Hi, I’m Steve Bowman, Deputy Librarian at the University of Chichester. As a professional Librarian since 1992 I have been working in educational institutions for over 20 years. I first became aware of the HEA about 12 years ago, when I was employed in a large FE college in Sussex, and as a visiting lecturer at the University of Brighton. I had been a member of the Library Association (now CILIP) since 1988, and became an Associate in 2004. Following a move to Ravensbourne College of Art and Design in 2004 I joined a small group of academic colleagues in applying for ‘Practitioner’ status within the HEA. At the time (and even now to some degree) the HEA was seen as a body ‘for’ academics, and I was the only non-academic staff member in this first cohort.
Along with this small group of academics, I was awarded ‘Practitioner’ status in 2004, which was converted to ‘Fellow’ later that year. Since that time I have been working exclusively in Higher Education Institutions, and have valued my membership of the HEA. I always felt that (as with the Subject Centres) there should have been a forum for ‘Professional Services’ staff on the website, and in the practices of the HEA. With this in mind I ran a series of conference talks and presentations throughout 2012-2013 entitled ‘Librarians Awake’ in which I urged professional services staff (and in particular Librarians) to look beyond their libraries and institutions, and begin to see how they could receive the recognition that they deserve for their learning and teaching support role. In 2005 I became a Fellow of CILIP and began to expand my interest in the wider elements of Learning and Teaching, and the higher educational landscape. The creation of the CILIP Professional Knowledge and Skills Base (PKSB) which brings the areas of professional and technical expertise together with the generic skills and capabilities required by those in the library, information and knowledge management community, gave me an earlier opportunity to look at my professional practice in an objective way. Comparison of the PKSB and the UK Professional Standards Framework (UKPSF) showed that both CILIP and the HEA recognise that a reflective approach to professional development allows the practitioner to ‘raise their game’, both professionally, and educationally.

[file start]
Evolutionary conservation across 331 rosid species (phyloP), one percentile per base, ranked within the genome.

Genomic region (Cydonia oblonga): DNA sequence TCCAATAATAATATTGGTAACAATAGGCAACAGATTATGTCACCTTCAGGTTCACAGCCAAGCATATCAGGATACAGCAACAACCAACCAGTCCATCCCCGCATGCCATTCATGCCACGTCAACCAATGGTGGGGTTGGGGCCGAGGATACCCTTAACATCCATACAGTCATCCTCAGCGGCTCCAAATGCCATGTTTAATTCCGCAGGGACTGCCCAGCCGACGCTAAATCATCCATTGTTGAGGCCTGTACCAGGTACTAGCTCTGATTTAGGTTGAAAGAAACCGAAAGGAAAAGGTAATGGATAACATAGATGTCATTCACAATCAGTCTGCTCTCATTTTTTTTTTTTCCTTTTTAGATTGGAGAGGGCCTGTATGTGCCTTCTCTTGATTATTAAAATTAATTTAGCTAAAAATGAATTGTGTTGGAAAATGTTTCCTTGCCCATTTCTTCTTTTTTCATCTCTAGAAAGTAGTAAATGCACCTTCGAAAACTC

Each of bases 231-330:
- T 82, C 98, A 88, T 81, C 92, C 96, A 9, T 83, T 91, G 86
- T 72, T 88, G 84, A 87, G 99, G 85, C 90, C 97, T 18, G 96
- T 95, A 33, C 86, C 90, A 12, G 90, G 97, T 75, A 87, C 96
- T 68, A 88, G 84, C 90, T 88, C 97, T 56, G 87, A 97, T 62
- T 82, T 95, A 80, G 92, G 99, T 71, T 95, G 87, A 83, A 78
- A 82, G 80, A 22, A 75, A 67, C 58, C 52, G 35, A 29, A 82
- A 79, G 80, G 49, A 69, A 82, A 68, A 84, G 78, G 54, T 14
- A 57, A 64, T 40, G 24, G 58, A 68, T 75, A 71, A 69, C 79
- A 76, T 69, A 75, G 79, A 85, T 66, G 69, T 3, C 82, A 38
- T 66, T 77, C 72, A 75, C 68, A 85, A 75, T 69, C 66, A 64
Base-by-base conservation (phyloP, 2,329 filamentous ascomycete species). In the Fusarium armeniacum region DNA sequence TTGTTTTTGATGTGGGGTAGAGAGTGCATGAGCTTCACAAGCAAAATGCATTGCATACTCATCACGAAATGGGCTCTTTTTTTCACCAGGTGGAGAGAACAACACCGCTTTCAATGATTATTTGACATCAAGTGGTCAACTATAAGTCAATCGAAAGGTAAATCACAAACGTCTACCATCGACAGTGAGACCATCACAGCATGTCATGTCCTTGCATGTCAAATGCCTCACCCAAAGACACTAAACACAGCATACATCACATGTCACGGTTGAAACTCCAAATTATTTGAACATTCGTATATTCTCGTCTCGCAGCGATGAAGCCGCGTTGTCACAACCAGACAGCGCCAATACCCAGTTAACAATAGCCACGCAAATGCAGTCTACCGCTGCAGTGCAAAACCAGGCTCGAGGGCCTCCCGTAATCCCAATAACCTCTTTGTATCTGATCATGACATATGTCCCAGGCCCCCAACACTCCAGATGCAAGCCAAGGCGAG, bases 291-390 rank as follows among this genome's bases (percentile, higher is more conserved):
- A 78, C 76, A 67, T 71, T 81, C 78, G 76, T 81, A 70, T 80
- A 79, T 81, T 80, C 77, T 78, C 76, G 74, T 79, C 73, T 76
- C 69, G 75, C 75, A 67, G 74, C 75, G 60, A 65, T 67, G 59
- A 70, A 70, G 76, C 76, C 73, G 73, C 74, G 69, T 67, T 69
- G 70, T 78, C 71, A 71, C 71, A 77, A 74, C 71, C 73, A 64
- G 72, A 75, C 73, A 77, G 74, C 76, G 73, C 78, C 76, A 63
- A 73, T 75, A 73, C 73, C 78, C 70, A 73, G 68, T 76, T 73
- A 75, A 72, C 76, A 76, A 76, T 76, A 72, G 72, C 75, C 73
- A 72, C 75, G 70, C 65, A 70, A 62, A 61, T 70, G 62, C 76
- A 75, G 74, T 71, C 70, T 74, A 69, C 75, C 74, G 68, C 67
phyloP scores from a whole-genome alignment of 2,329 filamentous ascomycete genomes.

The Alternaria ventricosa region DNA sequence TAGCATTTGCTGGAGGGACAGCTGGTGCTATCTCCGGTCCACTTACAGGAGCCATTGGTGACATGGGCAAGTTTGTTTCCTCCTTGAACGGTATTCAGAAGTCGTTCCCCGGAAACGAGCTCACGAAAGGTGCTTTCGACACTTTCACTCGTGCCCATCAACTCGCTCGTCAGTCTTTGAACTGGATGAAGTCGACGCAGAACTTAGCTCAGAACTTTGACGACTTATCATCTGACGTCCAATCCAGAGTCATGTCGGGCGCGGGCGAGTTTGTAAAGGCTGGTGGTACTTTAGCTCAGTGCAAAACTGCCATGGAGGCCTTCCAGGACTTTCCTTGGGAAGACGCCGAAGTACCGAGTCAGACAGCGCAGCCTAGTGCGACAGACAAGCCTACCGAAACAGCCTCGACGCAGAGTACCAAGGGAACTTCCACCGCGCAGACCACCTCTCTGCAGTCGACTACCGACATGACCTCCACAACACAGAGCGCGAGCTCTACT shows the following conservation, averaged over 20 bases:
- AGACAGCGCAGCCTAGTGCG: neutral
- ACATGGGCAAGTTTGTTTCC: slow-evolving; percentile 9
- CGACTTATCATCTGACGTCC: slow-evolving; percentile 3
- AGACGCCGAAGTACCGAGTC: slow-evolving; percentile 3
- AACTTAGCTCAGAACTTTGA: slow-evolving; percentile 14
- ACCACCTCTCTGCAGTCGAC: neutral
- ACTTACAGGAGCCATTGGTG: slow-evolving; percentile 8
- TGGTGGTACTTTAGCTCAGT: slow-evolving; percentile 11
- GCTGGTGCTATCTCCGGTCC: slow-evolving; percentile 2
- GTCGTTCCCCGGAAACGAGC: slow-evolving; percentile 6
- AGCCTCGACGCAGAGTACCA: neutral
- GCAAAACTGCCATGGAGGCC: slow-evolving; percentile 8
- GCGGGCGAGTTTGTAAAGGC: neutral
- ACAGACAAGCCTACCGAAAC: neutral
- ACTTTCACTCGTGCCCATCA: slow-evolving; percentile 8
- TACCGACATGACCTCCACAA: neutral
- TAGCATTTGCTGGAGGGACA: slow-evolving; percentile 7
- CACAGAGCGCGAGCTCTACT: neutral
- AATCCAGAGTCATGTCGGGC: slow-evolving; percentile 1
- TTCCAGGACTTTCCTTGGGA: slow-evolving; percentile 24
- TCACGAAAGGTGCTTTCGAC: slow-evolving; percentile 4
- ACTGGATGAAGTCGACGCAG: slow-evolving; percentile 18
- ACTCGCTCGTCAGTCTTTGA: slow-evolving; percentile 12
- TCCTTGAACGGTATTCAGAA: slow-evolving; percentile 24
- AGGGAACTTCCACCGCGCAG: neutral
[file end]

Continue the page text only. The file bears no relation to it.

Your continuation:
Since starting as Deputy Librarian at the University of Chichester in 2011 I have become increasingly involved in the learning and teaching role, both through supporting academic departments with resources and services, and through teaching and lecturing, both to staff and students at the university, and in the region, delivering modules within the Developing Digital Literacy course, on E-copyright and The use of E-Resources, and in 2014 constructing and facilitating a PGCert module on ‘The Pedagogy of E-learning’. It was during this period that the university sought accreditation from the HEA for its Postgraduate Certificate in Learning and Teaching in Higher Education (PGCLTHE) provision, and was successful in doing so. This in turn led to a re-invigoration of the institution’s drive towards full HEA Fellowship status for all academic staff, and a round of promotional materials were issued across the university community.
Having been one of the first cohort (back in 2005) to apply for, and be awarded Fellowship, I felt that this would provide an excellent opportunity to progress my professional accreditation through applying for ‘Senior Fellow’ status. Along with a group of 5 academic colleagues I undertook the ‘portfolio’ route to application, and was successful in April 2015 in being awarded Senior Fellow status. The portfolio route was particularly fruitful for me, because it gave me the opportunity to ‘step back’ from the day-to-day tasks of supporting learning and teaching within the University and really look at how my professional development since my becoming a Fellow had impacted on and influenced my learning and teaching practice. The work that I undertook on the PGCLTHE was particularly important in that it was the first opportunity that I had had to put into practice the pedagogic underpinning that I had learned whilst undertaking my MSc in ‘E-learning’ during 2007-10.
In this increasingly competitive market, with pressure (especially within HEIs) to explicitly recognise and promote the ‘professionalism’ of staff and services, it is essential that all staff are offered the chance to gain an HEA award. I am pleased to say that 2 of my current staff (both Subject Librarians) are currently in the application process for Fellowship through the University’s Postgraduate Certificate in Learning and Teaching in Higher Education (PGCLTHE) route. In the future I anticipate that professional services staff from IT and Support Services departments will also achieve accreditation through this means.
In an increasingly professional marketplace it is essential that staff across institutions, in both the academic and professional services roles, can engage with national bodies such as the HEA in order to demonstrate that they have the knowledge and skills to operate in our modern educational environment.
So, come on all of you ‘Professional Services’ staff, the HEA is not ‘just’ for our academic colleagues, we can all be a part of the drive towards standards and professionalism.
We do a great job, let’s get the recognition that we deserve!